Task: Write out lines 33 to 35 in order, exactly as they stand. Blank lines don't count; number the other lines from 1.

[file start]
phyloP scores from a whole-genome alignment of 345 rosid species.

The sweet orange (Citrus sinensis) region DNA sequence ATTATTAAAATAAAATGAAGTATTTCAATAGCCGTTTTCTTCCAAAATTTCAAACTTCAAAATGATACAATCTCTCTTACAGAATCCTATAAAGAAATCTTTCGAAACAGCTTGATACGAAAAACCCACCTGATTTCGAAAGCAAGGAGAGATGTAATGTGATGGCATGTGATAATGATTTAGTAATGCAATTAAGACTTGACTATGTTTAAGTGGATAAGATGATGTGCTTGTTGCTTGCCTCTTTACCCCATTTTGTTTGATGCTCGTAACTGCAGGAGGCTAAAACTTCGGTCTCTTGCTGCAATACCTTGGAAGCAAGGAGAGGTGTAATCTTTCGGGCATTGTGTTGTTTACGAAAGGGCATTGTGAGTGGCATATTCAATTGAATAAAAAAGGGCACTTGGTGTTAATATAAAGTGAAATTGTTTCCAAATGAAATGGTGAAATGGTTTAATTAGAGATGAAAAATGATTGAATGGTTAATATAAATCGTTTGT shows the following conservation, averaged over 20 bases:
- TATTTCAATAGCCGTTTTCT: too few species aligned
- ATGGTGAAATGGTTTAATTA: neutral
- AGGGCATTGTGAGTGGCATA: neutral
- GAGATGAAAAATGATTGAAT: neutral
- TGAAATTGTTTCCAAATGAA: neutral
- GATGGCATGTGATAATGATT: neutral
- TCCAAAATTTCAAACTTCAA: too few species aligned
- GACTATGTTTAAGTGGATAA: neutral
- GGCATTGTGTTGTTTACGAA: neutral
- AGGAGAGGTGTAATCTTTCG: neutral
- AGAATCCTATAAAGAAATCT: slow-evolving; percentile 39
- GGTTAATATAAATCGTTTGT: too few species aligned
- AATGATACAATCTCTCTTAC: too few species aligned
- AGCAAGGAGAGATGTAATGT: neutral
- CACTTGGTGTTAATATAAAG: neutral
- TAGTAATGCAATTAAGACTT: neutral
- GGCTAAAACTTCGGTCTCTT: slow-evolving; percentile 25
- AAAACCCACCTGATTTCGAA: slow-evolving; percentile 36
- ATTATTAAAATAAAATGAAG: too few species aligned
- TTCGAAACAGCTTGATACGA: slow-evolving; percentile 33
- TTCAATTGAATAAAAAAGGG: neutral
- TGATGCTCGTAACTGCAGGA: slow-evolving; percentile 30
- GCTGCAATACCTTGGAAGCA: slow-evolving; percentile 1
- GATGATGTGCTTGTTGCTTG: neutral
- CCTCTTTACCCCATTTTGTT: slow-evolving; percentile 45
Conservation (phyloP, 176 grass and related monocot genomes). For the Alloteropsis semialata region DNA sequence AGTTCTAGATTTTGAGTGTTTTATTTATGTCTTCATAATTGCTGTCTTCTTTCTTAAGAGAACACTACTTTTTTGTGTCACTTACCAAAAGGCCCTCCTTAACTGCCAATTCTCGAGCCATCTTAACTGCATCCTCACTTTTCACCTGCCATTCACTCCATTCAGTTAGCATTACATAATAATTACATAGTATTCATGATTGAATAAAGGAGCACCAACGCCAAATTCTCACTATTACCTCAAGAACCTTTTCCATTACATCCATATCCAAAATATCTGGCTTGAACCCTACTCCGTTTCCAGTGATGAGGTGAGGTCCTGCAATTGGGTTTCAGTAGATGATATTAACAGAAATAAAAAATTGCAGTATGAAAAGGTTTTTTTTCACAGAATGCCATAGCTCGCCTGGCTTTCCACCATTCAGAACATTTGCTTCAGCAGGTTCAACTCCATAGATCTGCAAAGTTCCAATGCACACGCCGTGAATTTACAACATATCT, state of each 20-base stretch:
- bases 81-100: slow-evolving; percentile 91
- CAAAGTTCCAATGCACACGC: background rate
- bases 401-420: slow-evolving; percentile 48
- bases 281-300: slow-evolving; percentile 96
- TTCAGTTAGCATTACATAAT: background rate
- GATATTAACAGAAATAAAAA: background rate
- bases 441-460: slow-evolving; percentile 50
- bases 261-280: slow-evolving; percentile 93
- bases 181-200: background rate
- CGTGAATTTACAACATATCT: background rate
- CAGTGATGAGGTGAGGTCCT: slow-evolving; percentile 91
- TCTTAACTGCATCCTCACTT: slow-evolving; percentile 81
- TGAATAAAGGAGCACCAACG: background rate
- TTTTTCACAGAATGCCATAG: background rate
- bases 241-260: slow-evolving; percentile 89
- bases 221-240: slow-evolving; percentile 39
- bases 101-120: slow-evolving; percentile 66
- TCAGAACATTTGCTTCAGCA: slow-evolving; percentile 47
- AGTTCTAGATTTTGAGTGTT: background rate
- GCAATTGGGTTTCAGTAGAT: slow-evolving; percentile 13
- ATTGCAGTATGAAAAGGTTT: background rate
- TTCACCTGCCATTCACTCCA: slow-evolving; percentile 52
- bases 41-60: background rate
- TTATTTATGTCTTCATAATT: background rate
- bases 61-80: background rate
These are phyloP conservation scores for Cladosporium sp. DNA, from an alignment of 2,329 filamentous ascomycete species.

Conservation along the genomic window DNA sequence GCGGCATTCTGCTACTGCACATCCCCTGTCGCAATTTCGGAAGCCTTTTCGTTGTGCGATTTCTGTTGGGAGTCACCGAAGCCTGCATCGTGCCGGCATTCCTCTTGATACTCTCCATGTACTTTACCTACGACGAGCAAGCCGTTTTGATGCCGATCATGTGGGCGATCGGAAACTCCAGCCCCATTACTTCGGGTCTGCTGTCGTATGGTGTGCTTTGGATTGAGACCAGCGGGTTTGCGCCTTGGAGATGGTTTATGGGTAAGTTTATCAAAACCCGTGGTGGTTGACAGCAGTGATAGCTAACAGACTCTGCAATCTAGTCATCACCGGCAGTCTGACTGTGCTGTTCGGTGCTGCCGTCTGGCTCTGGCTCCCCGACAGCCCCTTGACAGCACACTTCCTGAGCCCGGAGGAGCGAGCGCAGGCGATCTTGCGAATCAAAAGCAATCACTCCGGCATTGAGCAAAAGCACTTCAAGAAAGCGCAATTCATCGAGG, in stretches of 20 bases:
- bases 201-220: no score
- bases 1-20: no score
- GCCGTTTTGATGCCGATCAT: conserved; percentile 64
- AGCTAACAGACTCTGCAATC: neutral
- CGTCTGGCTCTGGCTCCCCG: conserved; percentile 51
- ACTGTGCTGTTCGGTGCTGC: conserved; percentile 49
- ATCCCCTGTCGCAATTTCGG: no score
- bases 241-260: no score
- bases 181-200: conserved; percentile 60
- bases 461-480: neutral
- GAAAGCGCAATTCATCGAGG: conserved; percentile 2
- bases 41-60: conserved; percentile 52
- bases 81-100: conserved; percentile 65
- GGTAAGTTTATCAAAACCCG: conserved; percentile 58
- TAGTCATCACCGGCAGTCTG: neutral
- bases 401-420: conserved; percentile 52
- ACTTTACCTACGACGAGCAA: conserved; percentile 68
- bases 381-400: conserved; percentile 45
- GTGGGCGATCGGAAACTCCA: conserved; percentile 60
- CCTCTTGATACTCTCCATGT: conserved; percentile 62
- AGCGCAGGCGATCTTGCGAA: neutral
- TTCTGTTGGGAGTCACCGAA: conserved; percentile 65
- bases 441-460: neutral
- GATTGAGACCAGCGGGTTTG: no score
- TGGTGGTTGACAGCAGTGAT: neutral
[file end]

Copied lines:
- TTCAGTTAGCATTACATAAT: background rate
- GATATTAACAGAAATAAAAA: background rate
- bases 441-460: slow-evolving; percentile 50